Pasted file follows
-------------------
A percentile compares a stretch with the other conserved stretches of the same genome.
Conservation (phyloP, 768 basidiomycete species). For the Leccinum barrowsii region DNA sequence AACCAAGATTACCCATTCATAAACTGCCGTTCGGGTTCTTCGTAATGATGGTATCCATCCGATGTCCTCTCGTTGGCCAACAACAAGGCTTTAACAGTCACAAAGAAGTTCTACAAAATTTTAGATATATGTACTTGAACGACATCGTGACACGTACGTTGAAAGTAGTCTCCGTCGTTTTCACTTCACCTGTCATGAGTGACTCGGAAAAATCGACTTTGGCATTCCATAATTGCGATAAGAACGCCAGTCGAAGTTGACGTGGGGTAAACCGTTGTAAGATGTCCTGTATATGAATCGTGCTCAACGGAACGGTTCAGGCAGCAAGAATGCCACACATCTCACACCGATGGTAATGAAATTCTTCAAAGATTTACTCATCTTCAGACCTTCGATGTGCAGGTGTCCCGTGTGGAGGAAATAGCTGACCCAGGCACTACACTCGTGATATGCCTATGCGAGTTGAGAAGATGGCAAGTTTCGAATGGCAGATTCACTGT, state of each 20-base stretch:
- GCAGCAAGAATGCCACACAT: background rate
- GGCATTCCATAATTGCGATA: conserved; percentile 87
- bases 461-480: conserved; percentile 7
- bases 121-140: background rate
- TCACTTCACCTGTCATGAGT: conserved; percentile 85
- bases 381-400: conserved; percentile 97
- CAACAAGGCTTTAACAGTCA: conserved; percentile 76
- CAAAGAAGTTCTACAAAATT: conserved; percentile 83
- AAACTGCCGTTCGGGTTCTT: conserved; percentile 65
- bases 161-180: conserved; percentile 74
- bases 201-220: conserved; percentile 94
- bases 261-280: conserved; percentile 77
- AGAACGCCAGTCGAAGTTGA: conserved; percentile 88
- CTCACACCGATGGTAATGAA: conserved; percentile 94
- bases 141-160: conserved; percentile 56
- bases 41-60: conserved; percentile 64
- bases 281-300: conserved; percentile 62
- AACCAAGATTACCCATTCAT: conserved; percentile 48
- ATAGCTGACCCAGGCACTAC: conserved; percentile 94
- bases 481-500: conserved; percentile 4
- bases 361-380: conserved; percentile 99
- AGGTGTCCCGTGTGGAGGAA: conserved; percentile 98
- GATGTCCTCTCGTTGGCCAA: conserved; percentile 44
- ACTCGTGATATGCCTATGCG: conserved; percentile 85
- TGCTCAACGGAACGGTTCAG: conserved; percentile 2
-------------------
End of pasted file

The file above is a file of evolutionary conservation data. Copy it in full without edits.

A percentile compares a stretch with the other conserved stretches of the same genome.
Conservation (phyloP, 768 basidiomycete species). For the Leccinum barrowsii region DNA sequence AACCAAGATTACCCATTCATAAACTGCCGTTCGGGTTCTTCGTAATGATGGTATCCATCCGATGTCCTCTCGTTGGCCAACAACAAGGCTTTAACAGTCACAAAGAAGTTCTACAAAATTTTAGATATATGTACTTGAACGACATCGTGACACGTACGTTGAAAGTAGTCTCCGTCGTTTTCACTTCACCTGTCATGAGTGACTCGGAAAAATCGACTTTGGCATTCCATAATTGCGATAAGAACGCCAGTCGAAGTTGACGTGGGGTAAACCGTTGTAAGATGTCCTGTATATGAATCGTGCTCAACGGAACGGTTCAGGCAGCAAGAATGCCACACATCTCACACCGATGGTAATGAAATTCTTCAAAGATTTACTCATCTTCAGACCTTCGATGTGCAGGTGTCCCGTGTGGAGGAAATAGCTGACCCAGGCACTACACTCGTGATATGCCTATGCGAGTTGAGAAGATGGCAAGTTTCGAATGGCAGATTCACTGT, state of each 20-base stretch:
- GCAGCAAGAATGCCACACAT: background rate
- GGCATTCCATAATTGCGATA: conserved; percentile 87
- bases 461-480: conserved; percentile 7
- bases 121-140: background rate
- TCACTTCACCTGTCATGAGT: conserved; percentile 85
- bases 381-400: conserved; percentile 97
- CAACAAGGCTTTAACAGTCA: conserved; percentile 76
- CAAAGAAGTTCTACAAAATT: conserved; percentile 83
- AAACTGCCGTTCGGGTTCTT: conserved; percentile 65
- bases 161-180: conserved; percentile 74
- bases 201-220: conserved; percentile 94
- bases 261-280: conserved; percentile 77
- AGAACGCCAGTCGAAGTTGA: conserved; percentile 88
- CTCACACCGATGGTAATGAA: conserved; percentile 94
- bases 141-160: conserved; percentile 56
- bases 41-60: conserved; percentile 64
- bases 281-300: conserved; percentile 62
- AACCAAGATTACCCATTCAT: conserved; percentile 48
- ATAGCTGACCCAGGCACTAC: conserved; percentile 94
- bases 481-500: conserved; percentile 4
- bases 361-380: conserved; percentile 99
- AGGTGTCCCGTGTGGAGGAA: conserved; percentile 98
- GATGTCCTCTCGTTGGCCAA: conserved; percentile 44
- ACTCGTGATATGCCTATGCG: conserved; percentile 85
- TGCTCAACGGAACGGTTCAG: conserved; percentile 2